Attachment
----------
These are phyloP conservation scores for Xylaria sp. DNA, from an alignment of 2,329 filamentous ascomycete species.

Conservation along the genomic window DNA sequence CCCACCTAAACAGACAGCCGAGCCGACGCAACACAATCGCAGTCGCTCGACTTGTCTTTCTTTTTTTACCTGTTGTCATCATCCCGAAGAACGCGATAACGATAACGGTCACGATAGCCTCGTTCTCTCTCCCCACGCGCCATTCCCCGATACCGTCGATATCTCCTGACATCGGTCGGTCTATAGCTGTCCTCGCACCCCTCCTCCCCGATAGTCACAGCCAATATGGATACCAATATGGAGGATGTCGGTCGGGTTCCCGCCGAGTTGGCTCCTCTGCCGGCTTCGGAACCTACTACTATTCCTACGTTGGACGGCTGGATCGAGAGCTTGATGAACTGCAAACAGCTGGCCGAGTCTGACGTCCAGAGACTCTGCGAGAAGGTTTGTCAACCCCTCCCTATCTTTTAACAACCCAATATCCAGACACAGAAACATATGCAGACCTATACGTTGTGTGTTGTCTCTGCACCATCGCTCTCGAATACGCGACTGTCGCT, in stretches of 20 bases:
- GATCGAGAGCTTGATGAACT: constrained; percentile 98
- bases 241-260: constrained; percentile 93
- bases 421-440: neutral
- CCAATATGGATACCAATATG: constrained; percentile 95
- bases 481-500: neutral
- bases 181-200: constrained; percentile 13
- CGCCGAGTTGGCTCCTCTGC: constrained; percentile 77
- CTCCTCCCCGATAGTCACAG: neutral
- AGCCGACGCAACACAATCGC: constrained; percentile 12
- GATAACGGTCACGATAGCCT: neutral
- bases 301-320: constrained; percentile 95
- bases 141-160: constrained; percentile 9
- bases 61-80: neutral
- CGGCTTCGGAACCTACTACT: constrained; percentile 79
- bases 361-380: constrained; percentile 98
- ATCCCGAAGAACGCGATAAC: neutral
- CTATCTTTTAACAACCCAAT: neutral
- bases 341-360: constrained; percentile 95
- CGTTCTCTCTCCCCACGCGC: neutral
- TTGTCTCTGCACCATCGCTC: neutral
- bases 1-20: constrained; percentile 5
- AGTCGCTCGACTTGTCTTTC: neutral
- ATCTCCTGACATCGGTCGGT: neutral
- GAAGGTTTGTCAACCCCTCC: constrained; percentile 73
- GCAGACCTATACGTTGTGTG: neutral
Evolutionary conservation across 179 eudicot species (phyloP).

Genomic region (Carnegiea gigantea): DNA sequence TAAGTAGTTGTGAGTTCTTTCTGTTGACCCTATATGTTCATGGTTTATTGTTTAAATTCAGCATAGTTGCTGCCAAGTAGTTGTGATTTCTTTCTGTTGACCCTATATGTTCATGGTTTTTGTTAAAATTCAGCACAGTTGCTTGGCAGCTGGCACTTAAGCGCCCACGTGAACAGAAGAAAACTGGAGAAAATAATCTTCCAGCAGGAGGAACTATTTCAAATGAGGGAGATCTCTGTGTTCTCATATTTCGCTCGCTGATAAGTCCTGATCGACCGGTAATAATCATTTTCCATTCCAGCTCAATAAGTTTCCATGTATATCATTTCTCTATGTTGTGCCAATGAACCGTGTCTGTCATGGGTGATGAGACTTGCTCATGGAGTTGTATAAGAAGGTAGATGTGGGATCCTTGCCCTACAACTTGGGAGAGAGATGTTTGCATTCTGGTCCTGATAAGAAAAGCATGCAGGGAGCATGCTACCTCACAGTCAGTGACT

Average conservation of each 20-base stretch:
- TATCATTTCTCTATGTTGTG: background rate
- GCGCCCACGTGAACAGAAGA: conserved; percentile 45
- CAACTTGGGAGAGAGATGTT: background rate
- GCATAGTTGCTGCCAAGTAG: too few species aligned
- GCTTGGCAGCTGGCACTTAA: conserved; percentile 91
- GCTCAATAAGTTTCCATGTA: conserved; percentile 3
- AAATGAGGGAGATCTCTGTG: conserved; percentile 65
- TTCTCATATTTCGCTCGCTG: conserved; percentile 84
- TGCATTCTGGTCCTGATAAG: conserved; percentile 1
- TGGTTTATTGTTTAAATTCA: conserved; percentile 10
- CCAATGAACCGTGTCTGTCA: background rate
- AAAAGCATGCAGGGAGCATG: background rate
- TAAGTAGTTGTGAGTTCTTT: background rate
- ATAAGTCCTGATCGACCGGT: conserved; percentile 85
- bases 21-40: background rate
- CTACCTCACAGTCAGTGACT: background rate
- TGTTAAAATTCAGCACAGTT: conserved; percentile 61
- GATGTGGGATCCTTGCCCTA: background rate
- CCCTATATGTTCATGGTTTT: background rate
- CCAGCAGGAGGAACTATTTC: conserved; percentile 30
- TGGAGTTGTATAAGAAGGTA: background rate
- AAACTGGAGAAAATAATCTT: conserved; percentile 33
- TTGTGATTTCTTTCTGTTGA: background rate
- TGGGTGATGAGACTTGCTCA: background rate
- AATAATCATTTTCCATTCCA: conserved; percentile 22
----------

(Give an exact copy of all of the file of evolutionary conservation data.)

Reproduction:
These are phyloP conservation scores for Xylaria sp. DNA, from an alignment of 2,329 filamentous ascomycete species.

Conservation along the genomic window DNA sequence CCCACCTAAACAGACAGCCGAGCCGACGCAACACAATCGCAGTCGCTCGACTTGTCTTTCTTTTTTTACCTGTTGTCATCATCCCGAAGAACGCGATAACGATAACGGTCACGATAGCCTCGTTCTCTCTCCCCACGCGCCATTCCCCGATACCGTCGATATCTCCTGACATCGGTCGGTCTATAGCTGTCCTCGCACCCCTCCTCCCCGATAGTCACAGCCAATATGGATACCAATATGGAGGATGTCGGTCGGGTTCCCGCCGAGTTGGCTCCTCTGCCGGCTTCGGAACCTACTACTATTCCTACGTTGGACGGCTGGATCGAGAGCTTGATGAACTGCAAACAGCTGGCCGAGTCTGACGTCCAGAGACTCTGCGAGAAGGTTTGTCAACCCCTCCCTATCTTTTAACAACCCAATATCCAGACACAGAAACATATGCAGACCTATACGTTGTGTGTTGTCTCTGCACCATCGCTCTCGAATACGCGACTGTCGCT, in stretches of 20 bases:
- GATCGAGAGCTTGATGAACT: constrained; percentile 98
- bases 241-260: constrained; percentile 93
- bases 421-440: neutral
- CCAATATGGATACCAATATG: constrained; percentile 95
- bases 481-500: neutral
- bases 181-200: constrained; percentile 13
- CGCCGAGTTGGCTCCTCTGC: constrained; percentile 77
- CTCCTCCCCGATAGTCACAG: neutral
- AGCCGACGCAACACAATCGC: constrained; percentile 12
- GATAACGGTCACGATAGCCT: neutral
- bases 301-320: constrained; percentile 95
- bases 141-160: constrained; percentile 9
- bases 61-80: neutral
- CGGCTTCGGAACCTACTACT: constrained; percentile 79
- bases 361-380: constrained; percentile 98
- ATCCCGAAGAACGCGATAAC: neutral
- CTATCTTTTAACAACCCAAT: neutral
- bases 341-360: constrained; percentile 95
- CGTTCTCTCTCCCCACGCGC: neutral
- TTGTCTCTGCACCATCGCTC: neutral
- bases 1-20: constrained; percentile 5
- AGTCGCTCGACTTGTCTTTC: neutral
- ATCTCCTGACATCGGTCGGT: neutral
- GAAGGTTTGTCAACCCCTCC: constrained; percentile 73
- GCAGACCTATACGTTGTGTG: neutral
Evolutionary conservation across 179 eudicot species (phyloP).

Genomic region (Carnegiea gigantea): DNA sequence TAAGTAGTTGTGAGTTCTTTCTGTTGACCCTATATGTTCATGGTTTATTGTTTAAATTCAGCATAGTTGCTGCCAAGTAGTTGTGATTTCTTTCTGTTGACCCTATATGTTCATGGTTTTTGTTAAAATTCAGCACAGTTGCTTGGCAGCTGGCACTTAAGCGCCCACGTGAACAGAAGAAAACTGGAGAAAATAATCTTCCAGCAGGAGGAACTATTTCAAATGAGGGAGATCTCTGTGTTCTCATATTTCGCTCGCTGATAAGTCCTGATCGACCGGTAATAATCATTTTCCATTCCAGCTCAATAAGTTTCCATGTATATCATTTCTCTATGTTGTGCCAATGAACCGTGTCTGTCATGGGTGATGAGACTTGCTCATGGAGTTGTATAAGAAGGTAGATGTGGGATCCTTGCCCTACAACTTGGGAGAGAGATGTTTGCATTCTGGTCCTGATAAGAAAAGCATGCAGGGAGCATGCTACCTCACAGTCAGTGACT

Average conservation of each 20-base stretch:
- TATCATTTCTCTATGTTGTG: background rate
- GCGCCCACGTGAACAGAAGA: conserved; percentile 45
- CAACTTGGGAGAGAGATGTT: background rate
- GCATAGTTGCTGCCAAGTAG: too few species aligned
- GCTTGGCAGCTGGCACTTAA: conserved; percentile 91
- GCTCAATAAGTTTCCATGTA: conserved; percentile 3
- AAATGAGGGAGATCTCTGTG: conserved; percentile 65
- TTCTCATATTTCGCTCGCTG: conserved; percentile 84
- TGCATTCTGGTCCTGATAAG: conserved; percentile 1
- TGGTTTATTGTTTAAATTCA: conserved; percentile 10
- CCAATGAACCGTGTCTGTCA: background rate
- AAAAGCATGCAGGGAGCATG: background rate
- TAAGTAGTTGTGAGTTCTTT: background rate
- ATAAGTCCTGATCGACCGGT: conserved; percentile 85
- bases 21-40: background rate
- CTACCTCACAGTCAGTGACT: background rate
- TGTTAAAATTCAGCACAGTT: conserved; percentile 61
- GATGTGGGATCCTTGCCCTA: background rate
- CCCTATATGTTCATGGTTTT: background rate
- CCAGCAGGAGGAACTATTTC: conserved; percentile 30
- TGGAGTTGTATAAGAAGGTA: background rate
- AAACTGGAGAAAATAATCTT: conserved; percentile 33
- TTGTGATTTCTTTCTGTTGA: background rate
- TGGGTGATGAGACTTGCTCA: background rate
- AATAATCATTTTCCATTCCA: conserved; percentile 22